W.E.B. DuBois

He thought that education should be focused on all aspects of a person's life. Unlike Booker T. Washington, he was unwilling to compromise and wanted immediate equality.

NAACP
W.E.B. DuBois was one of the people responsible for starting the National Association for the Advancement of Colored People (NAACP), a group which promotes African Americans' rights.
Interdisciplinary Curriculum

A classroom curriculum that focused on several subjects and gave students the freedom to move around as they wished. This was supported by John Dewey.

Common School Movement

This movement supported the idea of well-developed public schools that were tax-funded. Horace Mann was a driving force behind this idea.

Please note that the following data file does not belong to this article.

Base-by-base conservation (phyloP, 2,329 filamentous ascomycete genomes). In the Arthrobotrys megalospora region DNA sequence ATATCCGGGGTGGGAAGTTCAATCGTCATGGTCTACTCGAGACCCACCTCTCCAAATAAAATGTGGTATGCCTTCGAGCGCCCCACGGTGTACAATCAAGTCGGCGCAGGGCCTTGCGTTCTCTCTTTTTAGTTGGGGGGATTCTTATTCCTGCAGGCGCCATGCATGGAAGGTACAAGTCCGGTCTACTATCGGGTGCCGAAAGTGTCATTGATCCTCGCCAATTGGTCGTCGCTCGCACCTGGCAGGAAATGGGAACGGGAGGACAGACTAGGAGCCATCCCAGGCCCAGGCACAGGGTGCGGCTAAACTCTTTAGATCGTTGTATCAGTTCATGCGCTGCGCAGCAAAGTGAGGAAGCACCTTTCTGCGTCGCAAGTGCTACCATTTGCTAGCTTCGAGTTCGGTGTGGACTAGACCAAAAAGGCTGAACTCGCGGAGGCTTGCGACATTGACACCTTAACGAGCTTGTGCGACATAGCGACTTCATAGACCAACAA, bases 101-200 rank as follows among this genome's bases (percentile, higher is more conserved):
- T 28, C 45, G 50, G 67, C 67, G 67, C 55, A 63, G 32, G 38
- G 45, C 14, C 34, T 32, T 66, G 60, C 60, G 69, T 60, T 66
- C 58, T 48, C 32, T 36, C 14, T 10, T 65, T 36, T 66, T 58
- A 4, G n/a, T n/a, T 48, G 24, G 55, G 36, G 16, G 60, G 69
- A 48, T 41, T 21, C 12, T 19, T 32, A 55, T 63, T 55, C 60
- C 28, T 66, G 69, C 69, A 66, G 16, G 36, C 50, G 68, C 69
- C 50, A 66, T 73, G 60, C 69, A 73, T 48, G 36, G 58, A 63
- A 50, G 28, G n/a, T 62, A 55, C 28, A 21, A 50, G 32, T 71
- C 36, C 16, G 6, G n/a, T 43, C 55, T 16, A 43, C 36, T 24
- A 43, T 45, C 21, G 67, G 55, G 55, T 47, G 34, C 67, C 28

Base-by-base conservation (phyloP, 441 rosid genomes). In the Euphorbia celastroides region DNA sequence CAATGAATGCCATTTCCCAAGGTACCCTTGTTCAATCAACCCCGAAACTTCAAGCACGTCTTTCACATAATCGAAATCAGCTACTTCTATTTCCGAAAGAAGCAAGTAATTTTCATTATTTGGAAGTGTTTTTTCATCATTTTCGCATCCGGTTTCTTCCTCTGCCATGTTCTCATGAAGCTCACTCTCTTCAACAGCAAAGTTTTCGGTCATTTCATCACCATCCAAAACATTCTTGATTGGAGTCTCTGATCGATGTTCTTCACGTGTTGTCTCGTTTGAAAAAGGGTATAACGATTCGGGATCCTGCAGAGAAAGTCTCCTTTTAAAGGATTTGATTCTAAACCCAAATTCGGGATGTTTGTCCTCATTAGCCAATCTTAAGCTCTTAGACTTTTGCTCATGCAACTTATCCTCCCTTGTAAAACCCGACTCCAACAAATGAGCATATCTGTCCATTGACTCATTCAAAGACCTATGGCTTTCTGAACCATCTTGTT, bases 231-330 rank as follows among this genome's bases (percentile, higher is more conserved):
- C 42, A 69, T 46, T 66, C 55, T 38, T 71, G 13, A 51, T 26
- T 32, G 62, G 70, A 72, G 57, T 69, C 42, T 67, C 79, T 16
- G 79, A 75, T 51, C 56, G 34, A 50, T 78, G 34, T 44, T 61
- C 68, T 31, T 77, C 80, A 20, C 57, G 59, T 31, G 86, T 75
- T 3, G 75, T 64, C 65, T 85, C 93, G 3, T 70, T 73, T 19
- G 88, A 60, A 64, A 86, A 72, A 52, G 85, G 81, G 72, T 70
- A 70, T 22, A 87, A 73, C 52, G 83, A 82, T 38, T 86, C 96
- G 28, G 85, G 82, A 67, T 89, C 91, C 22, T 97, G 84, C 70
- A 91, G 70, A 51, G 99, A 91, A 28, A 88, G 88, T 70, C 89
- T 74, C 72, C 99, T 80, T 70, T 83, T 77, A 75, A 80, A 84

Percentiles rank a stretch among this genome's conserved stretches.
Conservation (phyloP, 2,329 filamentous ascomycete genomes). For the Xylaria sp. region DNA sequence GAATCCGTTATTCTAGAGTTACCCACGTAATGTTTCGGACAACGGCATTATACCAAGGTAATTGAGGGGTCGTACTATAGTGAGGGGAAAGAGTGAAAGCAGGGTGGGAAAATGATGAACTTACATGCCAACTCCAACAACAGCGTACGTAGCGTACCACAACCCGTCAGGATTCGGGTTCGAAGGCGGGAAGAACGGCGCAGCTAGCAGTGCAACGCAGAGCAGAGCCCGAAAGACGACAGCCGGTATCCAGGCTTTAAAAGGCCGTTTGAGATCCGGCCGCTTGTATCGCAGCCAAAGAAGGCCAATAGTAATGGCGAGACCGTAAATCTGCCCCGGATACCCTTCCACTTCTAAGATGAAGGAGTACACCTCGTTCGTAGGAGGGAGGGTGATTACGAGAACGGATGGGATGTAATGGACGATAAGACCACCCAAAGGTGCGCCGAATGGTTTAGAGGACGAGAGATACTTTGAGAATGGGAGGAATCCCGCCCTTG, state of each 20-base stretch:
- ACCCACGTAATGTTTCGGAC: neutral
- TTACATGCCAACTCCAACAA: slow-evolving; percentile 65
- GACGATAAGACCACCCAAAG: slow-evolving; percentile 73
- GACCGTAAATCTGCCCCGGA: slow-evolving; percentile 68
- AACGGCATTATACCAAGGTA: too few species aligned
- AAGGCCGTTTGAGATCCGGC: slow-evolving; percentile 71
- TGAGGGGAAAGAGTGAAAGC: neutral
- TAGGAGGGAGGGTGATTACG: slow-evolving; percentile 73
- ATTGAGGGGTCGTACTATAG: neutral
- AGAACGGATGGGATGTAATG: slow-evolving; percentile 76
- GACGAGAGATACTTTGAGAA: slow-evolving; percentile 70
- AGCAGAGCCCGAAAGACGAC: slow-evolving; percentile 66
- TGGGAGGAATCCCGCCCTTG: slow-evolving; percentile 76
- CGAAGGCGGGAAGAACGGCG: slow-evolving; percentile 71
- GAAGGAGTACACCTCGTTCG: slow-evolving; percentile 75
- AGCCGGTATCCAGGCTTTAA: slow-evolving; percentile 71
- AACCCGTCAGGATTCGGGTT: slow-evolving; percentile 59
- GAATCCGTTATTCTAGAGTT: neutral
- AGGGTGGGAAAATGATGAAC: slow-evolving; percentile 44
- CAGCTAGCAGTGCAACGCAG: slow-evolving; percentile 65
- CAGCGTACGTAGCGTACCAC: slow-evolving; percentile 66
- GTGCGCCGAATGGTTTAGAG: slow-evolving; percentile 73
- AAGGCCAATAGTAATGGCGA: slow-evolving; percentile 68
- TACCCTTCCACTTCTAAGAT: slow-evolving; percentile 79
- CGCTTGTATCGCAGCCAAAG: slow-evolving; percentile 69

The Montessori Method

This educational style focuses on productive play. It uses a child-centered approach and encourages child of different age levels to learn together.

The Pestalozzi Method

An educational approach designed to help every part of a person develop. This method focuses on giving students of all backgrounds an education that is appropriate.

The Pestalozzi Method: The Heart

Pestalozzi considered this the most important part of a student. Developing this helped students learn how to be compassionate with others.

A Grammatical Institute of the English Language

A book published by Noah Webster in 1783. This book was also known as the Blue-Backed Speller. It helped students learn reading, writing, and spelling.

Problem-Based Learning

In this type of teaching, students are given a change to active find solutions to problems in order to learn. It was supported by John Dewey's ideas.